Studying for multiple final exams was always rough. Just when you felt you’d mastered Spanish, say, and moved on to American history, every bit of grammar you’d slaved to store away would just stream out of your head. It seemed like your brain wasn’t big enough to keep both subjects going at the same time.
As it turns out, you were right -- sort of. Scientists have now discovered why it’s really hard to learn two subjects, one right after the other. A new study published in Nature Neuroscience shows that when you try to learn or to memorize two different types of information in rapid succession, the second interferes with the brain’s ability to permanently store the first.
To prove this was happening, Dr. Edwin Robertson and his colleagues at Harvard rounded up 120 college-age students for an experiment in which study volunteers were given two memory tasks back to back.
First the volunteers were given a list of words to memorize. Then they were given a finger-tapping task -- unbeknownst to the volunteers, there was a pattern to the finger tapping that they could unconsciously learn through repetition.
Right after the word test, volunteers remembered the list quite well. But after they did the finger tapping routine, they’d forgotten many of the words.
Then, in the second part of the experiment, the tasks were reversed so finger tapping came first, followed by the word list. Once again, the volunteers did well in testing after the first task, but after performing the second, they’d lost much of what they learned in the first.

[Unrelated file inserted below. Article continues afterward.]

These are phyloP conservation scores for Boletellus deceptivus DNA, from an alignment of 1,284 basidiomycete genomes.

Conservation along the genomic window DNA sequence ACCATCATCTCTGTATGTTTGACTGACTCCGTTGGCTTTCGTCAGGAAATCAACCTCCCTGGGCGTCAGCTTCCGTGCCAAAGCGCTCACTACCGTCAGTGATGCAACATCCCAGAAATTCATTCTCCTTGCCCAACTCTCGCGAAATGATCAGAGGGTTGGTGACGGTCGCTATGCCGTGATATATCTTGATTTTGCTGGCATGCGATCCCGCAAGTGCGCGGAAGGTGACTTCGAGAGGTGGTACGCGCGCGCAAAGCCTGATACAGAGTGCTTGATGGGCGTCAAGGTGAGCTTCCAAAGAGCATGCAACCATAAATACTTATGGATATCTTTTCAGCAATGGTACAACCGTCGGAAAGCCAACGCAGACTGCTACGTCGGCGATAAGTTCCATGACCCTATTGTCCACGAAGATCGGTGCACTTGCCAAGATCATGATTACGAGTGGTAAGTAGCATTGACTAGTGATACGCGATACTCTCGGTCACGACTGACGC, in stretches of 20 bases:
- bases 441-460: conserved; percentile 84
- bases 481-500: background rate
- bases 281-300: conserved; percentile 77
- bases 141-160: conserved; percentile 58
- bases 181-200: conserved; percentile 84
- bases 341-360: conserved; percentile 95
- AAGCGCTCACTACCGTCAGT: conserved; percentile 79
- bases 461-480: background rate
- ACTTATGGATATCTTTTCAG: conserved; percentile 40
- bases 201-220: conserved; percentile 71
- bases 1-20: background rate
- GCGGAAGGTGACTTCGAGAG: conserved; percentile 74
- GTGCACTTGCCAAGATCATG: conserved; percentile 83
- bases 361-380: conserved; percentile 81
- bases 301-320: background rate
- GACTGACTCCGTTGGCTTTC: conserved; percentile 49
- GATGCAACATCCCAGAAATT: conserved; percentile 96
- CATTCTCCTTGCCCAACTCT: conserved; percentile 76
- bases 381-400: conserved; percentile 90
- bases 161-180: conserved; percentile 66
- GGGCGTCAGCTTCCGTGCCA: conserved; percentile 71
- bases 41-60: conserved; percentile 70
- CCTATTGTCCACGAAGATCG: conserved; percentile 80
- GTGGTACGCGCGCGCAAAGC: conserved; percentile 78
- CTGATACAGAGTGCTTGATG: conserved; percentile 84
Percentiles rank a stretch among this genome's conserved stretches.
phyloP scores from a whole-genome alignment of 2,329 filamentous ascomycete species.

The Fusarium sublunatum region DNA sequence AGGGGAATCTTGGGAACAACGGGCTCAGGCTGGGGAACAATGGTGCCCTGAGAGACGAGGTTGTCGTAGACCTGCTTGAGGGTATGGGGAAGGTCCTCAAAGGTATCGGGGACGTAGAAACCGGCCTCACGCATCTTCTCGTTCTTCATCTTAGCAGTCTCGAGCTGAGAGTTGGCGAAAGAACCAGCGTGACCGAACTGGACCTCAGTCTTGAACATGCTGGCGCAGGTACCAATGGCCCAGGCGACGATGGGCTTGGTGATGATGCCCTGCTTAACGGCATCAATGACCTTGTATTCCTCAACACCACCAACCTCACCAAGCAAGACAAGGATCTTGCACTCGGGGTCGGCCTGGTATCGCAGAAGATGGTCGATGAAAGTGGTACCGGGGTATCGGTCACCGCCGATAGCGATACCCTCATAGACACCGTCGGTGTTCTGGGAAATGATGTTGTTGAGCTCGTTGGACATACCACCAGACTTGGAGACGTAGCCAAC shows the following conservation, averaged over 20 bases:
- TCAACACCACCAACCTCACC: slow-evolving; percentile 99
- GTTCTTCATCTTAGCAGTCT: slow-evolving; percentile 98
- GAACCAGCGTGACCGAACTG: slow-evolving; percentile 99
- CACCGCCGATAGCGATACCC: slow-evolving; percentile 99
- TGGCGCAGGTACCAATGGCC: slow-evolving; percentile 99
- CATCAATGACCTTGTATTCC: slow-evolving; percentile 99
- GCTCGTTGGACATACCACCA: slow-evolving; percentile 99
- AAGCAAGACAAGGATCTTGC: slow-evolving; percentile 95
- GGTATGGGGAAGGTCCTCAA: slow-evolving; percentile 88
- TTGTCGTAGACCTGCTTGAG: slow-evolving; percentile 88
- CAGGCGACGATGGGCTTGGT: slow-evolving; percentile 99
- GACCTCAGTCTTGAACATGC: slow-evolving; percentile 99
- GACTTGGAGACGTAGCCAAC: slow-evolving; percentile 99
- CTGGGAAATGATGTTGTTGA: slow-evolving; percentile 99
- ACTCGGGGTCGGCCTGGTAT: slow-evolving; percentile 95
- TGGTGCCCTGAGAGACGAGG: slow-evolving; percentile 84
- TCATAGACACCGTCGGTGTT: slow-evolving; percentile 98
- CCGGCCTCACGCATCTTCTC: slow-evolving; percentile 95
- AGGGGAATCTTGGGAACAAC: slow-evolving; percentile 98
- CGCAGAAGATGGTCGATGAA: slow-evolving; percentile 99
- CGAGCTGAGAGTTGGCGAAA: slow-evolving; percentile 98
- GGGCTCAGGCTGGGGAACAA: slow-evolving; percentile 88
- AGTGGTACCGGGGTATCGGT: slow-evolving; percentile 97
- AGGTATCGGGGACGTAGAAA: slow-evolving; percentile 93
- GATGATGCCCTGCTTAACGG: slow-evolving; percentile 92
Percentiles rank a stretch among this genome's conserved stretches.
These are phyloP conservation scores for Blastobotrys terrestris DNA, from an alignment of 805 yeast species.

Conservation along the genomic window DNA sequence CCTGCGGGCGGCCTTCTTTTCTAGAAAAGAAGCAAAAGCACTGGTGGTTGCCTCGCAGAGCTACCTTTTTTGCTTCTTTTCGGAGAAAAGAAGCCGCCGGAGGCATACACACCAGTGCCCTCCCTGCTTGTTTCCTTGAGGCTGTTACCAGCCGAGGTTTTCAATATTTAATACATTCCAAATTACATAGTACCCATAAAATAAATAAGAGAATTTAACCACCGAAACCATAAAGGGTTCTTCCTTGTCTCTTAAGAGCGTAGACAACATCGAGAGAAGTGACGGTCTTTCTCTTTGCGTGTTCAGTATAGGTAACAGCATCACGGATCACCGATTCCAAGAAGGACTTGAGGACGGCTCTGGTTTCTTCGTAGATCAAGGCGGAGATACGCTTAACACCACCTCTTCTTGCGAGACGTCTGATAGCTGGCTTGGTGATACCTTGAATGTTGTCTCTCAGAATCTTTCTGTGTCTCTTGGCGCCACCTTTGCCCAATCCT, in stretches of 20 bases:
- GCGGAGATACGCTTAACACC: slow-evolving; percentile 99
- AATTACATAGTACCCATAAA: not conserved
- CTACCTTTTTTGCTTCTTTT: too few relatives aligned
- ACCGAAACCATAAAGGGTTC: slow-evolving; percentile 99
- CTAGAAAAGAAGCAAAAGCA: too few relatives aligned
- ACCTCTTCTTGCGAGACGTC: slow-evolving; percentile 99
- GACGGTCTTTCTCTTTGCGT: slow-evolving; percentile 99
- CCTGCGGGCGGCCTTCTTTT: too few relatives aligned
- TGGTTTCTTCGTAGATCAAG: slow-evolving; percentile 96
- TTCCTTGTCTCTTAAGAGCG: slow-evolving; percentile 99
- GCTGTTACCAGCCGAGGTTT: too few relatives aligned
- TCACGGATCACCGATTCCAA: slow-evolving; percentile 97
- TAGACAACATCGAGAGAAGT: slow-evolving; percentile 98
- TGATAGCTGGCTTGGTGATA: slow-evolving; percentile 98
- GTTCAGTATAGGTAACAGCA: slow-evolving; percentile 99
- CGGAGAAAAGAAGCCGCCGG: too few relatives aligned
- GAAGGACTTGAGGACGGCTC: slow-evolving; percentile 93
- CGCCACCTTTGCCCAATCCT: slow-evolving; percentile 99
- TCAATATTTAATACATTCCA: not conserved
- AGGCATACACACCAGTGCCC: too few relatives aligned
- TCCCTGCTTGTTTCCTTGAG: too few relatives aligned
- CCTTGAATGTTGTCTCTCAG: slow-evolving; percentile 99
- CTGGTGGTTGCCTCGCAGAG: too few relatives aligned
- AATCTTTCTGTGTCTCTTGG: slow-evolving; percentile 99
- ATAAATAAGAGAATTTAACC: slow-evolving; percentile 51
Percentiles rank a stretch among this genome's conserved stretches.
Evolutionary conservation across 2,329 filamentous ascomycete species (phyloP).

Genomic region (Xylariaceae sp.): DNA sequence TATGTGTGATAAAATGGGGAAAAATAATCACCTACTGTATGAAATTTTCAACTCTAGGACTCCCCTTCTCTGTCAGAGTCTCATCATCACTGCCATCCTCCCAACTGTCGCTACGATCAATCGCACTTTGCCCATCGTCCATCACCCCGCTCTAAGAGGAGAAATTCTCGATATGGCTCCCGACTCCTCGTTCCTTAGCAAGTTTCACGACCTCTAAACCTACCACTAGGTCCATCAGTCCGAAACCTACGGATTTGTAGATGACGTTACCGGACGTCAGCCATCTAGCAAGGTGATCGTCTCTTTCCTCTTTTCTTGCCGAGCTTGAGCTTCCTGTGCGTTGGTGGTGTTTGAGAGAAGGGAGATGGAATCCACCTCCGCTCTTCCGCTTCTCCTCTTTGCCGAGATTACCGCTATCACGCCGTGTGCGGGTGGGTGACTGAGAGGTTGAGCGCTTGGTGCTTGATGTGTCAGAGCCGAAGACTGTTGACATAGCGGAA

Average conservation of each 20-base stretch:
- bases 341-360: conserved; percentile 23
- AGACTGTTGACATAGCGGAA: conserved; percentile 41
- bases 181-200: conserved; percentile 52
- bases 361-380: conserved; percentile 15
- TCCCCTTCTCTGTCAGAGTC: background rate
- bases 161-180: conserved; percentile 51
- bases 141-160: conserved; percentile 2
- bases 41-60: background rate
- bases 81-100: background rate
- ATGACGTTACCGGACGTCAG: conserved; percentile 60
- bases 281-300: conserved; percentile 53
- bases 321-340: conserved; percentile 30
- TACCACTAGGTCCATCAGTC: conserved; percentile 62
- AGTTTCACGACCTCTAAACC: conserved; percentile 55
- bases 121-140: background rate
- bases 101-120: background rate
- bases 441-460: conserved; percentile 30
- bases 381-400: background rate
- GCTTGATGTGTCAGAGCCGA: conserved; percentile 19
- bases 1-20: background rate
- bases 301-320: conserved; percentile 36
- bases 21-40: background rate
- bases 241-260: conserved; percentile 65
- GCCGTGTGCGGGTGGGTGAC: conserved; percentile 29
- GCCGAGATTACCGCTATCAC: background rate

That could just mean that the brain couldn’t hold all that information, says Robertson, an associate professor of neurology at Harvard Medical School and Beth Israel Deaconess Medical Center.
So Robertson and his colleagues re-ran the experiment, only this time they used a magnetic device that pumps up the electricity in the brain when the device is placed against the head.
Sure enough, with the stimulation people remembered both tasks as well as if they’d done each one alone. What’s interesting is that the stimulation didn’t improve memories when only one task was done at a time. So it was just removing interference, says Robertson.
Practically speaking, what the study is telling us is that when you’re trying to learn two different things, you need to take a break in between. Other research shows that two hours might be enough, Robertson says.
There might be other ways to trick the brain into giving up interference, but that might not be a good strategy.
It’s not clear why the brain is wired the way it is, says Robertson. “An important aspect of the study is that it demonstrates that the brain actively conspires to produce memory interference and so impair recall,” he adds. “Admittedly this may seem somewhat paradoxical, and one way to resolve that paradox is to imagine that memory interference serves some important function. As yet, we don't know that that function may be.”
And that’s why we probably shouldn’t be trying to fool Mother Nature by getting around the interference issue, Robertson says.